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Here are the best keyboards for Android

Derek Walter | April 6, 2016
With so many good software keyboards out there, you can select one that truly matches your preferred style.

When I first discovered Android, one of the things that blew me away was the idea that you could install a third-party keyboard. I wasn’t stuck with the one that came on the phone, which in those early days was usually something quite dreadful.

Fast forward to today, and Android is awash in so many great keyboard options that you can truly find one that fits your typing style and learns your preferences quite well. Many of them are also cross-platform and can sync up your preferences with iOS if you like to dabble with the Dark Side.

Keyboards are a very personal choice, so my number one may not be yours. But if you’re not sure where to go then let this lineup be your guide to a much better typing experience. 

The winner: SwiftKey

I expected this to be a lot closer than it actually was. For quite a while there was SwiftKey and and a wide gap in quality over everyone else. But that space has narrowed, and while I may prefer SwiftKey over the others, there are plenty of valid reasons why you might want to go with another keyboard instead.

SwiftKey generates a ton of data and insight into your typing style. 

SwiftKey still has plenty of merits that earn it the top distinction. It’s still best in class at language learning, with the company pouring tons of research into the effort. The keyboard learns your preferences, shows you typing stats, and syncs up this information across both the Android and iOS versions. And if you can’t find a theme you like from SwiftKey’s massive theme vault, then it probably doesn’t exist.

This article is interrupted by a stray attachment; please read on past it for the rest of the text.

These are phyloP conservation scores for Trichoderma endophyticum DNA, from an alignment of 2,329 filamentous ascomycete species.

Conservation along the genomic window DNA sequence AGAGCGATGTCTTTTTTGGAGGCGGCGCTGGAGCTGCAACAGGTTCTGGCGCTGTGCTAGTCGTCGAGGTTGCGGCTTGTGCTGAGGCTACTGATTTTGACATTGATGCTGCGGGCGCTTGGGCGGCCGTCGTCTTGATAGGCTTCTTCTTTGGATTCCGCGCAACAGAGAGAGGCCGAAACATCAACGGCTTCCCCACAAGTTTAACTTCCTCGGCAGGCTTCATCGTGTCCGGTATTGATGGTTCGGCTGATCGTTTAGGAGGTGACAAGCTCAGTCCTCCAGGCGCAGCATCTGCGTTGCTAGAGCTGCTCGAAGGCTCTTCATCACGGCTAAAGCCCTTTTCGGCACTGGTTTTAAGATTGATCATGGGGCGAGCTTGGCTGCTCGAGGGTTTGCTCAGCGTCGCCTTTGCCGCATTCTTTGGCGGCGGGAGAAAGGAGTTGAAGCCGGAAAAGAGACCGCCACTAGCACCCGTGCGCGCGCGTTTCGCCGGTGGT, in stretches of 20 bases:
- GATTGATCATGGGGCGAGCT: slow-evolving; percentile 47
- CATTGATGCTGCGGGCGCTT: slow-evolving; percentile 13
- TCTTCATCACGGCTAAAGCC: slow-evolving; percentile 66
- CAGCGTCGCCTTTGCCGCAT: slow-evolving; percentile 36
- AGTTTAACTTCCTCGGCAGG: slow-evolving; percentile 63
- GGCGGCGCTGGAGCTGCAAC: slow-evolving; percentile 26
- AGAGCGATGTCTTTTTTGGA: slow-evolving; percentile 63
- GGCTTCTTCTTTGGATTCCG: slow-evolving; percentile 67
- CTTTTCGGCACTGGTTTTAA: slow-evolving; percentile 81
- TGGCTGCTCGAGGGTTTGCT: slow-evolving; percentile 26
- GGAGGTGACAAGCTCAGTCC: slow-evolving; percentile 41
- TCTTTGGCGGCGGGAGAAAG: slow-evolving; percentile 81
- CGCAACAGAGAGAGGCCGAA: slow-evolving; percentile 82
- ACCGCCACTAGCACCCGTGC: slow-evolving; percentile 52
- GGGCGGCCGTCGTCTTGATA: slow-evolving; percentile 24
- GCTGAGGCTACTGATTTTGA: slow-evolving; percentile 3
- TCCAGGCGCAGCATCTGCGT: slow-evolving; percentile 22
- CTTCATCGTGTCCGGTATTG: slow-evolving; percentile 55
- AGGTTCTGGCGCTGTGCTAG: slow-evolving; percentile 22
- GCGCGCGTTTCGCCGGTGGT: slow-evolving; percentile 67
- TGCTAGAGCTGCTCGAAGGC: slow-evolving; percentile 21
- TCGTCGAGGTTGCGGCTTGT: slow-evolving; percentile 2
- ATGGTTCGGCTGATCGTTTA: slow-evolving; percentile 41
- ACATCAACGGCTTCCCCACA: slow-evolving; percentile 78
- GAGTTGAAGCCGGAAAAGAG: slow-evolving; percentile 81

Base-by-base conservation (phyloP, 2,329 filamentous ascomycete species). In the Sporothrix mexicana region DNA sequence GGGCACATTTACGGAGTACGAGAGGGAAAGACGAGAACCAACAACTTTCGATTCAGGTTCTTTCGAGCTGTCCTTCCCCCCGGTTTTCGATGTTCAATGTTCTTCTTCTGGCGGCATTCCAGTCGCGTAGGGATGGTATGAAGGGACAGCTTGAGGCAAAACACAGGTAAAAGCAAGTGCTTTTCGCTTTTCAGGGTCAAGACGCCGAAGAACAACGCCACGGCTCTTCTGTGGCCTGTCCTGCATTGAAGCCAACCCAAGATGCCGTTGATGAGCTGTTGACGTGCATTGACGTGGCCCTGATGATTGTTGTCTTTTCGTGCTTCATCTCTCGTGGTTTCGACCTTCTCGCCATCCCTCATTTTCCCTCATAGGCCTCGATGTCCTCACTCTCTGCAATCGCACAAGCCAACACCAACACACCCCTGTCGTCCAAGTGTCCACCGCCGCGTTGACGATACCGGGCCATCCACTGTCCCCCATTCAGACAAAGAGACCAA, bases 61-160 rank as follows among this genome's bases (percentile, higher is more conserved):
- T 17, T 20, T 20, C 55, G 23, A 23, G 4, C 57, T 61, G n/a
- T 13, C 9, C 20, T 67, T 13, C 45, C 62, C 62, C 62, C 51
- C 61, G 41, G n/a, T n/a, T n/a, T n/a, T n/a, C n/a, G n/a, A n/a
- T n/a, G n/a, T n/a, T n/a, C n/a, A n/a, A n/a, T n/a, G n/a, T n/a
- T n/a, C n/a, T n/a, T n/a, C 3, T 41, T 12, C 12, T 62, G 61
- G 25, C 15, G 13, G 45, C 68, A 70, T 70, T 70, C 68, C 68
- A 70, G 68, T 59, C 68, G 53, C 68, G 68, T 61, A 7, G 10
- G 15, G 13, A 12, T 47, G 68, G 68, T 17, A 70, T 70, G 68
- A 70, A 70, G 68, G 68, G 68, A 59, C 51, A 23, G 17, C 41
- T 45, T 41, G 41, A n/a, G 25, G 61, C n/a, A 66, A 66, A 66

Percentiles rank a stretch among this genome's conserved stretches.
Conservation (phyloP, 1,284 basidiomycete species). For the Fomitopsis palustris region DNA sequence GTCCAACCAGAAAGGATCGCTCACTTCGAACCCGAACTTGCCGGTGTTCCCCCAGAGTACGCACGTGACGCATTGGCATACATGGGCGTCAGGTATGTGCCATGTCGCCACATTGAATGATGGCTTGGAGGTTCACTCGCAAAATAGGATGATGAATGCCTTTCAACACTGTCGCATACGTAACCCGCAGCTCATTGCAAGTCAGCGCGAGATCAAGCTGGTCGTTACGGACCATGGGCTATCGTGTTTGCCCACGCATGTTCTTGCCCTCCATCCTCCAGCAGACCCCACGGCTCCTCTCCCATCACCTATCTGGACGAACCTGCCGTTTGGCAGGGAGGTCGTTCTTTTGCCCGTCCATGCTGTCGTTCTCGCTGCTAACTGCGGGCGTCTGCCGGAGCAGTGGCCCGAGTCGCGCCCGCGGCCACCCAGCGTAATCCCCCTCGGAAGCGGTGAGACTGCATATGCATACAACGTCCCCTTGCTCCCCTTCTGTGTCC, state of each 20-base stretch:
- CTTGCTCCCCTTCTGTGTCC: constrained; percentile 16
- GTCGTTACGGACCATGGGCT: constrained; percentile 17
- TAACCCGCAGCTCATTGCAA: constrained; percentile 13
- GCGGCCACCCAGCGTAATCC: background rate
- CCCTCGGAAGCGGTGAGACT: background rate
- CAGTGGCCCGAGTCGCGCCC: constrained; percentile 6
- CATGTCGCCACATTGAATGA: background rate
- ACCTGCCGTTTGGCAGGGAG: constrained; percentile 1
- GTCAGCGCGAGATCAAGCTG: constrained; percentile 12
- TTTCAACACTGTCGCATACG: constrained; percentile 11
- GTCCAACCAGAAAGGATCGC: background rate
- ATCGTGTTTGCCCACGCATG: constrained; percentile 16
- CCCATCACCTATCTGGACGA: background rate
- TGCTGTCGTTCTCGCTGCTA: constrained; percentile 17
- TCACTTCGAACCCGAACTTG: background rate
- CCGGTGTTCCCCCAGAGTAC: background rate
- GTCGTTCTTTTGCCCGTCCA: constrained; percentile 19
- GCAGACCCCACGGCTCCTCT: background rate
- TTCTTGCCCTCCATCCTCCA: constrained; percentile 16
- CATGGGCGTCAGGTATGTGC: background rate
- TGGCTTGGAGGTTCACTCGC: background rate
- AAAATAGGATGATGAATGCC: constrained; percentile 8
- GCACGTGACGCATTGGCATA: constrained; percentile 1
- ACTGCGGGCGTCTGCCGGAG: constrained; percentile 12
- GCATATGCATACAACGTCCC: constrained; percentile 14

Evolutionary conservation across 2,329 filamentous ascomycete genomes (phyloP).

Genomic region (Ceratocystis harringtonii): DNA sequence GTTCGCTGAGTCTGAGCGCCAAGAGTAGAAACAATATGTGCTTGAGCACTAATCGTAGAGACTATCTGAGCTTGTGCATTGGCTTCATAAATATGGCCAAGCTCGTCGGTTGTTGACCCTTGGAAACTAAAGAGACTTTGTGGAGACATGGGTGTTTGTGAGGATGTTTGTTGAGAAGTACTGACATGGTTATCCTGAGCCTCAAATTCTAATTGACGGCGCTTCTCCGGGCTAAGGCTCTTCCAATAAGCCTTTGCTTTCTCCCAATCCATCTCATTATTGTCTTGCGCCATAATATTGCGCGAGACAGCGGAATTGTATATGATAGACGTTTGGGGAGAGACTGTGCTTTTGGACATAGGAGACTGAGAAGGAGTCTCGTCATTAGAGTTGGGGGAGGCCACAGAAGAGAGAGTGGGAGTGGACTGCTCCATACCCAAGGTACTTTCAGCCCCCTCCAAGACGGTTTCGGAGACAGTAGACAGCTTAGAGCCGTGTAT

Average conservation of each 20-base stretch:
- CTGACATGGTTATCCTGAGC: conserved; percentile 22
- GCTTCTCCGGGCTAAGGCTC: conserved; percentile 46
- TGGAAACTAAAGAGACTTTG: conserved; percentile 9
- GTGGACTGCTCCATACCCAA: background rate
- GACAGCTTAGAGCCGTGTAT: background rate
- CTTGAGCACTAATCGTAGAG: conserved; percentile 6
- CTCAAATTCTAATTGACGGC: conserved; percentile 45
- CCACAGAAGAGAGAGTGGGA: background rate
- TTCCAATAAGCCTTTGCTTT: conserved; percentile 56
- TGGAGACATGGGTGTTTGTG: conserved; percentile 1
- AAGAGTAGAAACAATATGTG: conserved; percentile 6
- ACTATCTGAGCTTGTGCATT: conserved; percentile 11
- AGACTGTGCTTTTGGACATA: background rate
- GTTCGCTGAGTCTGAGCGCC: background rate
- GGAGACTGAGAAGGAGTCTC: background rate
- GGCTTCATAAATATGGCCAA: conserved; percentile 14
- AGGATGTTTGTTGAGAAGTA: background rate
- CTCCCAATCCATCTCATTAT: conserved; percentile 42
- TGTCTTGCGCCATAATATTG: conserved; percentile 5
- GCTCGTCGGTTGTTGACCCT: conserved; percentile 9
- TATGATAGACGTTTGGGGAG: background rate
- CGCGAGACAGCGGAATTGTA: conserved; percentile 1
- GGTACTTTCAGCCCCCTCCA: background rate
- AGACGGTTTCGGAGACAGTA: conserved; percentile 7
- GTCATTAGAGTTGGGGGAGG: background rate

However, after using it as my go-to keyboard for nearly three years I feel like some bugs have crept in. It can hiccup and hang at times, an issue I've experienced across a variety of Android devices. I can’t of course speak to the code or any internal metrics, but my anecdotal experience hasn’t been as smooth, which is why some of the others on this list look so attractive.

SwiftKey offers another advantage: you can live on the edge a bit with a beta build or SwiftKey Neural Alpha. It takes use of neural network learning, which shows tremendous promise for strengthening how machines understand human language. Some of the predictions are wicked smart, but it’s definitely a bumpy ride given the alpha status.

Runner-up: Google Keyboard

Google has seriously ramped up its game when it comes to producing a high-quality keyboard. I’ve come to really enjoy Google Keyboard because it has an almost Apple-like level of focus on simplicity. It looks great, is smooth, and is a great benchmark for Material Design. And just like Google’s other products, it uses your information (typing history, contacts, and other data) to improve typing suggestions.


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